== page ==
If someone is considering doing the same side gig work that you do, what would be your advice to them? Don’t doubt your talent and ability to learn and grow as an artist. Practice comes from dedication, not motivation. It won’t happen overnight, but honing a craft is worth it. Also, just because you’re a new artist doesn’t mean you should under charge. 

Bayleigh Janusik, MSLIS, is a Library Information Supervisor at Brooklyn Public Library.

Thank you, Bayleigh!

Q: Would it be unethical if I did not disclose future travel plans during an interview?

Q: Would it be unethical if I did not disclose future travel plans during an interview?

Q: I am interviewing for several public library positions, including one which will mean a 2,000-mile move if I get the job. Once I receive a job offer, I’ll be available to start almost immediately. However, I do have non-negotiable travel plans in three months. I am attending a wedding in Africa, and I will be there for seventeen days.  At what point should I disclose those plans? I want to be upfront about it, and discuss it when asked about my available start date, but a number of people have advised me to wait until I have a firm job offer. Is that unethical, and would it cause resentment to spring it on them like that, or am I jeopardizing my potential as a candidate by announcing it during the interview?

SM: Good question, and a bit of a catch-22. You are certainly not the first person, or the last, to have this dilemma. First off, that’s great that you are getting interviews and you sound so positive about your future career in public libraries! Second, I wouldn’t worry about your start date or the potential for your trip to jeopardize anything at this point. You haven’t yet received an offer, so in reality, there’s nothing to worry about. Lastly, if and when you do get that job offer, be honest and up front about your availability, your preferred start date, and your upcoming trip.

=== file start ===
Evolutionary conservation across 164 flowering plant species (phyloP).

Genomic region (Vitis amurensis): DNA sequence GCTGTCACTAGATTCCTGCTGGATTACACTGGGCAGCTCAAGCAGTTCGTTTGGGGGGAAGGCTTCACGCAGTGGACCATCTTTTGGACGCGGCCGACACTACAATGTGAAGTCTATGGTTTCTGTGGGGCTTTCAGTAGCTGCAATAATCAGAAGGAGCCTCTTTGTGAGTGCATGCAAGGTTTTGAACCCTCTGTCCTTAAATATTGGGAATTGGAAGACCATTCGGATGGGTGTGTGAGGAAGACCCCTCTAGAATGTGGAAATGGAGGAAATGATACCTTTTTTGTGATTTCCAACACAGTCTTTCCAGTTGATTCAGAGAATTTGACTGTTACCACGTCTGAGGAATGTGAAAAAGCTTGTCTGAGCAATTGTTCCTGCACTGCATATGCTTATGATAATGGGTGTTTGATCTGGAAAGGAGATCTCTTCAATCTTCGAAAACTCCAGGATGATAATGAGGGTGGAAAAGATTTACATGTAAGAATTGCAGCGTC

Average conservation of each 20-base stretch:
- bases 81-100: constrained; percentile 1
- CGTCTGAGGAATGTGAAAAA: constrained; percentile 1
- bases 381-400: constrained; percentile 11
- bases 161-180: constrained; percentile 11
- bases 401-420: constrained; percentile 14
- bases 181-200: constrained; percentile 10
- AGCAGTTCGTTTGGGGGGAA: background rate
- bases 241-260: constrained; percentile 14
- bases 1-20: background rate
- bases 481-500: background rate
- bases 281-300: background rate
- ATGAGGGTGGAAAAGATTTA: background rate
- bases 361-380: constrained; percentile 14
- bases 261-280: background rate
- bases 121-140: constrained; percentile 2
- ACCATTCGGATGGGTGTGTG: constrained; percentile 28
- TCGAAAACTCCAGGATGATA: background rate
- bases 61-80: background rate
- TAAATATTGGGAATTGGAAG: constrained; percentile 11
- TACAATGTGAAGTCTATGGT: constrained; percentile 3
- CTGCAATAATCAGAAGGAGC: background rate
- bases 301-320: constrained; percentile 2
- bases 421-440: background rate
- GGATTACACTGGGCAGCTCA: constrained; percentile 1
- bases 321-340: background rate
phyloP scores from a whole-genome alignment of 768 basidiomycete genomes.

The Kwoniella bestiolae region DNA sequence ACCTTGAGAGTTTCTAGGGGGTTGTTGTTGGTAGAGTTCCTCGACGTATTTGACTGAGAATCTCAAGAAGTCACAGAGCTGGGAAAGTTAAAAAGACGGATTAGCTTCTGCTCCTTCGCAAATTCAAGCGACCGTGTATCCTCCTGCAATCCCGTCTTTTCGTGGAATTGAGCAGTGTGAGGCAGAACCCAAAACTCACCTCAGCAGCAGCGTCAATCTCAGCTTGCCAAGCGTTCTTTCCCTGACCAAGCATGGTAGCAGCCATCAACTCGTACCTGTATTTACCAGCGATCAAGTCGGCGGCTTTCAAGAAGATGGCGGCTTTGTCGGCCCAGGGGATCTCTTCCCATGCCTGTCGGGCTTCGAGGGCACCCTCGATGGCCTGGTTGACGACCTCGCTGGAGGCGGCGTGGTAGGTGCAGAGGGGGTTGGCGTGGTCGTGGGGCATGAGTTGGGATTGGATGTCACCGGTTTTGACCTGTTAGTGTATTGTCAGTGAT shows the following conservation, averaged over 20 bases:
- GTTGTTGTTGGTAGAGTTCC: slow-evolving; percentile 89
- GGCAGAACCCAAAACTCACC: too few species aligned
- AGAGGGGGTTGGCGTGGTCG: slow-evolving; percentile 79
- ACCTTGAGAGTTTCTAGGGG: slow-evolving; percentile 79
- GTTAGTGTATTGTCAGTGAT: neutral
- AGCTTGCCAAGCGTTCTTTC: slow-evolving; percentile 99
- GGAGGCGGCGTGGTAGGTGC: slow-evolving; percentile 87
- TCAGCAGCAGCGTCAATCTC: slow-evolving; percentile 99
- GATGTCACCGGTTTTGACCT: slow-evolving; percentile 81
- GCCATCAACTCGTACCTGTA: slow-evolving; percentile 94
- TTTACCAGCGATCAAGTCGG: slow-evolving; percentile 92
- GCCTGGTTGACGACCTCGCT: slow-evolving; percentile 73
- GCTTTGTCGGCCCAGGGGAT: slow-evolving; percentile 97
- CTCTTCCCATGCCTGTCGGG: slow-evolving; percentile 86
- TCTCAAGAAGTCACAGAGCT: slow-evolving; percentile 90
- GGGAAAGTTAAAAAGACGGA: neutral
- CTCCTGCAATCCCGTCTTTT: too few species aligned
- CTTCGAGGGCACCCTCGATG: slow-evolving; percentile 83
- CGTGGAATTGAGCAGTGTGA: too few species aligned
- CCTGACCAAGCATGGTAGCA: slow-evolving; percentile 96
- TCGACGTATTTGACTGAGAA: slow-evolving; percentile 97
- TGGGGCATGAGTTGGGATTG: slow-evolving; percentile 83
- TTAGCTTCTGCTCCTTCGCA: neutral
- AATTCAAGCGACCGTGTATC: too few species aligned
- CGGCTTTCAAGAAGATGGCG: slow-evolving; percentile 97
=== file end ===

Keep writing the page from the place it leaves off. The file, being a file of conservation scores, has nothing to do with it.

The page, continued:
Notice, I say, “when” you get the job offer. During the interview process, there is no need to bring up your upcoming international trip or anything that may potentially cause a hiring committee to question your commitment to the job before you even get the job. Your personal life is personal. However, if they do ask you during the interview if you can start right away, then you have to be honest with them and say “yes, but…” and then also say that your travel plans are set in stone and if it is better for them, you could start upon your return. Also, there is usually some time (weeks or months) between getting the job offer and starting the job. Employers know that it may take time to move (especially long distance) or leave another job. Rarely are people available to start immediately, and rarely do employers expect this.

I would also say that if the job description has a firm start date on it, then it is probably going to be something they bring up during the interview, so you should be prepared to answer honestly, if asked. If they don’t ask you about start dates during the interview, I wouldn’t bring it up until you get the job offer. If they want to hire you, they will understand (everyone has family obligations, after all) and make it work. And honestly, if they hold this against you, would you really want to work there anyway? Good luck!